- 2016 Elections
- Special Reports
- Maps & Data
- Dear Abby
- Games & Puzzles
- Events & Exhibits
- Food & Drink
- Arts & Music
- Movies & TV
Two local events this week will address the issue of genetically modified foods and whether labeling should be required.
One of the programs is being organized by supporters of labeling, while the other is being offered by a University of Rhode Island professor of cell and molecular biology who opposes labeling.
The state legislature is considering a bill to require that all foods containing genetically modified ingredients and produce grown from genetically modified seeds be labeled.
The first program will take place at 6:30 p.m. Tuesday at Ledyard Middle School, at the junction of Routes 12 and 214. Titled "Honest Food Policy?" it will consist of a panel discussion with former U.S. Rep. Rob Simmons of Stonington; state Sen. Cathy Osten, D-Sprague; state Rep. Tim Bowles, D-Ledyard; Ian Skoggard, a member of the United Church of Christ Green Team; and Bill Deusing, executive director of the Connecticut chapter of the Northeast Organic Farmers Association.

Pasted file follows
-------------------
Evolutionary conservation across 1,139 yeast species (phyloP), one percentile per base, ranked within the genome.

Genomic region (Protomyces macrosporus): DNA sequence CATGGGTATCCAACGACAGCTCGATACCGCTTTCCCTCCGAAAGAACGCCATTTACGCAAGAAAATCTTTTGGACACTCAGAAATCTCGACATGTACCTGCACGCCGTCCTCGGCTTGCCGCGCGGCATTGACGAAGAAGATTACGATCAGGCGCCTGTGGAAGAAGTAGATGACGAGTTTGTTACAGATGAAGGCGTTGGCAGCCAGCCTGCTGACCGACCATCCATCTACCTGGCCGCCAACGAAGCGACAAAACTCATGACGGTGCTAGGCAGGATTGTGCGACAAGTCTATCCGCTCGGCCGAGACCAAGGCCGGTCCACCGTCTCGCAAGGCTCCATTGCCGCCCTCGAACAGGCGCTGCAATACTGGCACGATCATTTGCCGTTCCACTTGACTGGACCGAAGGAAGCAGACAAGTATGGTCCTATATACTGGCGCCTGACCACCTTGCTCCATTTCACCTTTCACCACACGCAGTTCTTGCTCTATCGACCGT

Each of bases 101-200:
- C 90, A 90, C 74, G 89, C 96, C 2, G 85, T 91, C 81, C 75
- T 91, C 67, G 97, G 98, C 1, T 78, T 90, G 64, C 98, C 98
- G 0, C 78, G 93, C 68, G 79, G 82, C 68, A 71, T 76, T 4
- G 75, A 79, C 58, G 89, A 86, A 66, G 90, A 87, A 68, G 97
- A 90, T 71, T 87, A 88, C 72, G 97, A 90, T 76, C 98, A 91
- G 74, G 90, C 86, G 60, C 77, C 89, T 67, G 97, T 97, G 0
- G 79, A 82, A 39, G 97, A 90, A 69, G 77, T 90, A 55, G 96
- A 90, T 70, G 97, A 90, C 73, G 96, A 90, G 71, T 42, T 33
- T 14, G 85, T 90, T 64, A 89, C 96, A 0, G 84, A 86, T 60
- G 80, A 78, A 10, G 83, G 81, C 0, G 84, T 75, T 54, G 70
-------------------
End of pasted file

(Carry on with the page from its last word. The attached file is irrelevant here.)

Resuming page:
Admission is free. For more information, call (860) 536-6407.
The second event will take place from 2 to 6 p.m. Saturday in Room 214 of Olin Auditorium at Connecticut College in New London. Albert Kausch of Stonington, who directs the plant biotechnology laboratory at URI, will lead a free workshop titled "Agriculture, Biotechnology and GMOs: Informing the Debate."
The intention of the workshop is to "put modern DNA-based biotechnology in context and also address the concerns and misconceptions about genetically modified organisms and their application in agriculture," according to a flier for the event.
To register, send an email to firstname.lastname@example.org.
- Judy Benson